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An aggregate of many different woodworking blog feeds from across the 'net all in one place!  These are my favorite blogs that I read everyday...

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Oriental Hand Tools

Hi again Wilbur, I'm the same reader with the blade fitting & mortise chisel question. In one conversation that I had with an American Japanese woodworker, he told me that using a mouth piece (kuchie ire??) in a dai is a bad practice. Different wood...

Giant Cypress - 14 hours 20 min ago

All things considered, it’s probably better to make a new dai than it is to patch the mouth of an old one. Having said that, it’s going to be a lot faster to patch the mouth of an old dai than it is to make a new one.

It is true that different species of wood move at different rates. But so will different samples of the same species of wood. Different parts of the same dai will move at different rates as well, which is why one should check the body of a Japanese plane every so often for twist. If the patch really gets to a point where it’s not working well, you can always make a new one. Or make a new dai, if you have the time.

Hi Wilbur, I've got a couple of questions for you. If you had a 67-68 mm wide blade and you wanted to fit it in a dai that was made for a 65 mm blade, what would you do? Grind the sides of your blade on 80 grit sandpaper or widen the opening of your...

Giant Cypress - Wed, 04/23/2014 - 6:58am

1. I’d widen the opening of the dai. That’s going to be a lot easier than grinding off a total of 2-3mm off the sides of the blade.

2. I have three mortise chisels: 6mm, 7.5mm, and 24mm. The smaller two have covered all the mortising jobs I’ve needed to do in furniture scale mortise and tenons up to this point. The larger one I bought to make the mortises for my workbench. I doubt that I will ever use it again, and there are certainly easier ways of making 1” wide mortises, but it makes for a great story.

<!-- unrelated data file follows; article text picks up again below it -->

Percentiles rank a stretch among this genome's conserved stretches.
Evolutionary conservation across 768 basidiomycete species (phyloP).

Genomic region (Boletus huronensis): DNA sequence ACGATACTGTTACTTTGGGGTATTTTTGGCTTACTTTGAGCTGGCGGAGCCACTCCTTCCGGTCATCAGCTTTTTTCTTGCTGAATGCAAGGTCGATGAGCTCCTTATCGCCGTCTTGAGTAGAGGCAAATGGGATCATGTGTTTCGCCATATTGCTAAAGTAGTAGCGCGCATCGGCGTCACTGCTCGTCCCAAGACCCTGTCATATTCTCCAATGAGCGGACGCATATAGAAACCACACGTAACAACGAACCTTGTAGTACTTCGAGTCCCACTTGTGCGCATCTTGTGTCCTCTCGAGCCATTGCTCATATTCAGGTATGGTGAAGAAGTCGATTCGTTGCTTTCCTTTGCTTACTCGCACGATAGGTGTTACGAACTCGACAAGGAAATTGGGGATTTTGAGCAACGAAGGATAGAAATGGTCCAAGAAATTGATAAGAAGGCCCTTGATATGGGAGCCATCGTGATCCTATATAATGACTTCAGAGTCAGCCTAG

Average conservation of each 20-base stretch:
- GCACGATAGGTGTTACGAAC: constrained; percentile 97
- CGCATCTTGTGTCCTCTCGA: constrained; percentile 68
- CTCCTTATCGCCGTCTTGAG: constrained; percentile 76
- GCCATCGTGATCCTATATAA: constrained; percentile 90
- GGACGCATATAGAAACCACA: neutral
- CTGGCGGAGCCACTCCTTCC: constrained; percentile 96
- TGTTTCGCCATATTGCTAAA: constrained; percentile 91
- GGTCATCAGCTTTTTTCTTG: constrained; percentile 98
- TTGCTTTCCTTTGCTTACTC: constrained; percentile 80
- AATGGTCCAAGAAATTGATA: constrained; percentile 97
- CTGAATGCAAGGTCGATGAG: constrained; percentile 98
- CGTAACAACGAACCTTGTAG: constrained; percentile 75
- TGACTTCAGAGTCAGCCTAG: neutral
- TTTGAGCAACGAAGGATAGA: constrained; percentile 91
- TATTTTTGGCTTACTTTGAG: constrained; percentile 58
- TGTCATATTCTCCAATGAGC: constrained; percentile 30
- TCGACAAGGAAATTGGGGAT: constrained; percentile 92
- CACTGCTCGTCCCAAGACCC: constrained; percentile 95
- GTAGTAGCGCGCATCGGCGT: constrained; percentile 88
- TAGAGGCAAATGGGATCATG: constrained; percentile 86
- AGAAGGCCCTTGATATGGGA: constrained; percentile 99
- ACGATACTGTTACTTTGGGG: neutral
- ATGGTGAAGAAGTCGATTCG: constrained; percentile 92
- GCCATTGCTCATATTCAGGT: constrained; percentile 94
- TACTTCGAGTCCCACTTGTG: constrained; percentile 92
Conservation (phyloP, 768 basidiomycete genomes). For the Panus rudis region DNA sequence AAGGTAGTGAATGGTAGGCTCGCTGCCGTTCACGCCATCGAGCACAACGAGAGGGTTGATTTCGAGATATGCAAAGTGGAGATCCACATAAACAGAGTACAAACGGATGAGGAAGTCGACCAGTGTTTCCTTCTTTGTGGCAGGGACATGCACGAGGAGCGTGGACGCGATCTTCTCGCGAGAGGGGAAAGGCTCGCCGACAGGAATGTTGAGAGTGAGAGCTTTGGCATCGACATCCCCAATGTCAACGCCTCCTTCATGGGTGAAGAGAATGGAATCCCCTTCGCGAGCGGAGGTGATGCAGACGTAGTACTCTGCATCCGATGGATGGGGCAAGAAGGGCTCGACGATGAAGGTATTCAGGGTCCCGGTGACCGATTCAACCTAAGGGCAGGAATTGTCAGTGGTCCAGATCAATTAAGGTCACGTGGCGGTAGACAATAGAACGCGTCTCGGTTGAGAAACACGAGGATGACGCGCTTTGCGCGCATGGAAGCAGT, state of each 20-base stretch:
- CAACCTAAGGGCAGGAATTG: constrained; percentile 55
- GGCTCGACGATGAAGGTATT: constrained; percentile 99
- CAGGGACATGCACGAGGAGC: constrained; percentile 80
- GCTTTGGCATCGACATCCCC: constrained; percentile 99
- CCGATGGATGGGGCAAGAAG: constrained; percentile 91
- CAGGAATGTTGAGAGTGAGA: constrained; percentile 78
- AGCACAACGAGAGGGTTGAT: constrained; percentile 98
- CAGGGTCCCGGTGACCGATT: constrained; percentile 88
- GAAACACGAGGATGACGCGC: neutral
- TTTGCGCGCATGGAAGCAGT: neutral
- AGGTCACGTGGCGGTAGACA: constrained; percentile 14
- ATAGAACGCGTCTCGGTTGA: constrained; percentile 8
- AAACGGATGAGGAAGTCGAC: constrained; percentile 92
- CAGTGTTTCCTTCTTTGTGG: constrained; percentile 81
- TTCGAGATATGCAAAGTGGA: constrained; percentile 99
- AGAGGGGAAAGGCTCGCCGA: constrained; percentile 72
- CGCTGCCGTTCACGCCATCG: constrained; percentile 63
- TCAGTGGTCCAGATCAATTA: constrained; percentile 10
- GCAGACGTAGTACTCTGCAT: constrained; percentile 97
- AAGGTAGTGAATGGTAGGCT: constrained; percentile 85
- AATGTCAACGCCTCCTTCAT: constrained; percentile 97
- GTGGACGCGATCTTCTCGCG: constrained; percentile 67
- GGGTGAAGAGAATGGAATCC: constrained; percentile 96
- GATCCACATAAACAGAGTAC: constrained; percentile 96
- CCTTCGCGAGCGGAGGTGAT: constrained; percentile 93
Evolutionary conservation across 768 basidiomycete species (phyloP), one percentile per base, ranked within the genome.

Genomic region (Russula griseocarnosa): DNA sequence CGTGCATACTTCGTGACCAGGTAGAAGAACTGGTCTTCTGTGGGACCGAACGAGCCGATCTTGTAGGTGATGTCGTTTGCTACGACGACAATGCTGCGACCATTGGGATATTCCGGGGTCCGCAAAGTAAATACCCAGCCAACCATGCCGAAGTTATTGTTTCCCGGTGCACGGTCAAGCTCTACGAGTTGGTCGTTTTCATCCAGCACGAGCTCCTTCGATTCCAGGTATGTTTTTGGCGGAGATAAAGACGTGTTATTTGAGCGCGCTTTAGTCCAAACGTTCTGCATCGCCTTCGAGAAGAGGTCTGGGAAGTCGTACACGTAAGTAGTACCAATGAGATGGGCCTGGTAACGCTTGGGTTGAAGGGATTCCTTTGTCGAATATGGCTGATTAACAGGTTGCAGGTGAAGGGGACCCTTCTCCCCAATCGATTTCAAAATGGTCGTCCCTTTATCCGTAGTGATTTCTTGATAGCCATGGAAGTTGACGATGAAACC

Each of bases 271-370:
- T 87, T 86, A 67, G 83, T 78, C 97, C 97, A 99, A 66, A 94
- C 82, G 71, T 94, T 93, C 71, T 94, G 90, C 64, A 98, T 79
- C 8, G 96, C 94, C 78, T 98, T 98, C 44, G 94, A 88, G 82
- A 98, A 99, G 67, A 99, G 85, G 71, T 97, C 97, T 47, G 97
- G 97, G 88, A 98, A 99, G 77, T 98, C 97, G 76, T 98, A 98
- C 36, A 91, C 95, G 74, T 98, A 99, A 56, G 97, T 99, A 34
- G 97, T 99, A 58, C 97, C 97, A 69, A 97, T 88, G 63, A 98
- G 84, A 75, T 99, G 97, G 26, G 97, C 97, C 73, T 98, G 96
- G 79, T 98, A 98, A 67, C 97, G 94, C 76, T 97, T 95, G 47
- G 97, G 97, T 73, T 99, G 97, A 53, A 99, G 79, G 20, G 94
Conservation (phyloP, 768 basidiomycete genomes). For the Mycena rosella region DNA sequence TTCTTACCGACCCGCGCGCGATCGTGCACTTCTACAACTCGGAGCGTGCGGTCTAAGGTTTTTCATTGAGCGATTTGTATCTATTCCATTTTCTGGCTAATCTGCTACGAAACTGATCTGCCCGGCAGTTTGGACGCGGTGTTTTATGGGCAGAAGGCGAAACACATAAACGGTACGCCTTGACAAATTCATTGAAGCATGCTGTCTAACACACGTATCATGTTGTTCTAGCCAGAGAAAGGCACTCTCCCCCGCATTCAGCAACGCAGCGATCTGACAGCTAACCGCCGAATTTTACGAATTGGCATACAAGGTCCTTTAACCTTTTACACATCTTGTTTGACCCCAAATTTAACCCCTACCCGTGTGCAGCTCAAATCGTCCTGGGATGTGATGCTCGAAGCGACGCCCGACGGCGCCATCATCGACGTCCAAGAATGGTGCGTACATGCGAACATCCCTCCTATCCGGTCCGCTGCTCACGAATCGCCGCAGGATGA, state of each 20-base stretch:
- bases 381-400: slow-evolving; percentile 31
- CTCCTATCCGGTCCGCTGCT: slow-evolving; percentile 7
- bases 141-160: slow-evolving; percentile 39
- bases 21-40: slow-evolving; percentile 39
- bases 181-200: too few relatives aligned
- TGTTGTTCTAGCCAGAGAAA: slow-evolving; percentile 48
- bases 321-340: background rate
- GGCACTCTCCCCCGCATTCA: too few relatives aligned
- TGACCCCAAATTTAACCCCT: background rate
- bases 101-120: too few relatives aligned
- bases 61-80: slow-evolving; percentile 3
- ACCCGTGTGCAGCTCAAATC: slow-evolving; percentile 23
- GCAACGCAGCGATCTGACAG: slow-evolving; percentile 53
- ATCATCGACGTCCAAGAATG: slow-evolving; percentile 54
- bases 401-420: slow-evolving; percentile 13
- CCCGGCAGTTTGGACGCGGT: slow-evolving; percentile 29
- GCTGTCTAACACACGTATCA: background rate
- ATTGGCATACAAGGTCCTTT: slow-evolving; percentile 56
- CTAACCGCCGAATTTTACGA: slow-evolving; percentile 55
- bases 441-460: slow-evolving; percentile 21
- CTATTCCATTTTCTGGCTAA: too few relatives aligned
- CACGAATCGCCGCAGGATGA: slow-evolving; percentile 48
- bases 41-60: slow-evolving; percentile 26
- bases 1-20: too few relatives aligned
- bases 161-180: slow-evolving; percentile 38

I can’t speak to using a Japanese bench chisel with a trapezoid profile for mortising, since I’ve never tried one, but I don’t see why you couldn’t make it work. It just will be nicer to use a real mortise chisel.

This video shows how a pair of large Japanese crosscut saws are...

Giant Cypress - Tue, 04/22/2014 - 3:43am


This video shows how a pair of large Japanese crosscut saws are made. These are not your typical Japanese saws that are seen in woodworking catalogs and stores. These saws are used more for crosscutting timbers. I’m really impressed by how fast the hammer setting of the teeth goes.

Hi Wilbur, I have 3 Japanese chisels now that I have set up more or less per instructions on the internet. One thing I can't figure out though is the reason that the back of the chisel should be flattened with a flat metal plate and polishing powder...

Giant Cypress - Mon, 04/21/2014 - 3:19am

The downside of using a waterstone for the initial working the back of a chisel (or plane blade, for that matter) is that this is a task that is usually done by a coarser (less than 1000 grit) waterstone. Overall, coarser waterstones dish more quickly than finer grit waterstones, and so you run the risk of putting a slightly convex surface on the back of your chisel.

The flat steel plate and powder method has the advantage of the flat steel plate remaining, well, flat in use. The disadvantage is that it tends to be a messier process, since the powder tends to roll off the plate, and has to be refreshed every so often. Having said this, I should mention that I haven’t used this method very much, but I do have alternative ways of working the back of a chisel.

For me, if I need to flatten the back of a chisel or plane blade, if a 1000 grit waterstone isn’t working fast enough, I’ll use either my Atoma diamond plate that I use for flattening waterstones, or 80 grit Norton 3X sandpaper on a granite plate.

If you’re getting decent results with your waterstones, there’s no need to get the flat steel plate and powder. If you are not happy with the results you’re getting, then I would look into it.

Happy Easter from Giant Cypress and the nuns at Ladywell...

Giant Cypress - Sun, 04/20/2014 - 2:20pm


Happy Easter from Giant Cypress and the nuns at Ladywell Convent.

Jackie Chan. Chopsticks. Woodworking. What’s not to like?

Giant Cypress - Fri, 04/18/2014 - 3:38am


Jackie Chan. Chopsticks. Woodworking.

What’s not to like?

Got my goose

Giant Cypress - Wed, 04/16/2014 - 3:28am

Speaking of joineryNeil Cronk started an interesting woodworking exercise on Twitter. Towards the end of March, Neil decided, for reasons that remain unknown to me, to take on cutting a lock rabbet miter joint, which is usually made with a router table, using hand tools instead. He live-tweeted this project, and it was fun to watch.